“It’s been over 20 years since I thought I should let the dads come because the dads work with their kids,” said Whitfield. “Seeing the dads’ letters is probably what makes me want to keep on doing it.”
Whitfield’s clinic is more than just learning how to play baseball. Baseball teaches players discipline and teamwork, both skills are necessary for life post baseball.
“This is something I believe in,” said Whitfield. “I love baseball and want all the kids to get the opportunity to hear good people talk about it and demonstrate how to be a good player.”
Over 20 clinicians will discuss a variety of baseball related topics, and the kids will participate in indoor and outdoor drills to improve their pitching, catching, infield and outfield skills. There will also be hitting and base running drills.
Representatives from Major League franchises will be there, as well as several notable college coaches — Rob Watt (Mount Olive), Greg Clifton (N.C. Wesleyan), Spencer Martin (Methodist), Jim Gantt (Catawba), Tripp Faulk (Oakland Athletics), Paul Faulk (Washington Nationals) and former MLB player Tommy Smith (Cleveland Indians).
“You get to see a lot of people that you’ve known for a long time and they get to comeback.” said Whitfield.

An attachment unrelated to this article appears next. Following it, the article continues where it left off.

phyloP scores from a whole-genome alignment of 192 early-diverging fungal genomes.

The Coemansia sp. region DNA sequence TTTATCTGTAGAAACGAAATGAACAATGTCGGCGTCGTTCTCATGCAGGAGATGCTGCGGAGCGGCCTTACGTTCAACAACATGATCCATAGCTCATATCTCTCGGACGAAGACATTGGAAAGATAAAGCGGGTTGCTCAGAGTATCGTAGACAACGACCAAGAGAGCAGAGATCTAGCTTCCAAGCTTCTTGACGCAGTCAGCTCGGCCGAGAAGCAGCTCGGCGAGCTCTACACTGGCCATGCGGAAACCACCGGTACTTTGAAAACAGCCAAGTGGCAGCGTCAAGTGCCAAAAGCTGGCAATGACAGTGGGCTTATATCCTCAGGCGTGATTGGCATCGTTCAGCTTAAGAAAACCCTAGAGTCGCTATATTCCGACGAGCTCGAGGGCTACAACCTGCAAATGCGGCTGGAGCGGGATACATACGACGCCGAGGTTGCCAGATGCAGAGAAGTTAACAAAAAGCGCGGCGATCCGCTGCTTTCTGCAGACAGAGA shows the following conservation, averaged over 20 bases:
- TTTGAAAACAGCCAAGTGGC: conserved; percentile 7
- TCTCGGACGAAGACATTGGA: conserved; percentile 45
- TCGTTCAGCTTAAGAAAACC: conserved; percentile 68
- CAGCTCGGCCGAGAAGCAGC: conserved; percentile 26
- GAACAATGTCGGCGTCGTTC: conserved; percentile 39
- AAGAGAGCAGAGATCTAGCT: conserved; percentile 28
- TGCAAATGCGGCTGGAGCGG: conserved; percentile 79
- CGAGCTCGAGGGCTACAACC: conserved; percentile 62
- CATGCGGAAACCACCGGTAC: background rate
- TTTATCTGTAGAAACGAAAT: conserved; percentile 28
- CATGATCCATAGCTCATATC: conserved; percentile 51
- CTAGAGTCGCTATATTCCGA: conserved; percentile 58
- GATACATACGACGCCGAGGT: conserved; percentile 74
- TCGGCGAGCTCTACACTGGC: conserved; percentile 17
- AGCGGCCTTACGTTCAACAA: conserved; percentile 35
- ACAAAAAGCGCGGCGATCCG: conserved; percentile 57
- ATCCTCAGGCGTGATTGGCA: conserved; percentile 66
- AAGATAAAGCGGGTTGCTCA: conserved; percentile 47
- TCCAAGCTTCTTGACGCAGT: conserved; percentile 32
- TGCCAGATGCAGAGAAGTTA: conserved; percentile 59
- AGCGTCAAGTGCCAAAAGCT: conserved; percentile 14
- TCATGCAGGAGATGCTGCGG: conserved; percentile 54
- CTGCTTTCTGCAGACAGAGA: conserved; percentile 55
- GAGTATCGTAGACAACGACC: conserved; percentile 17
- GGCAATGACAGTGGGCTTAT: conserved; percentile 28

Whitfield’s clinic begins today with a dinner and a ceremony for the 2018 Hall of Fame inductees. Each inductee receives a plaque recognizing all of his and her achievements going back to high school.
This year’s class includes.
• Jennie Kennel Adams — A former head coach at Sanderson High School for tennis, volleyball, softball and gymnastics. Pamlico County Teacher of the Year in 1992 and North Carolina Charter Teacher of the Year in 2003. Inducted into the Sanderson High School Sports Hall of Fame in 2015.
• Donald E. Andrews — A two-time North Carolina State Superintendent of the Year, Andrews is four-time Conference Coach of the Year. Andrews was teacher for over 20 years, who coached baseball, basketball, football and tennis. Andrews was also a recipient of the Sir Knight Award for overall academic and athletic service.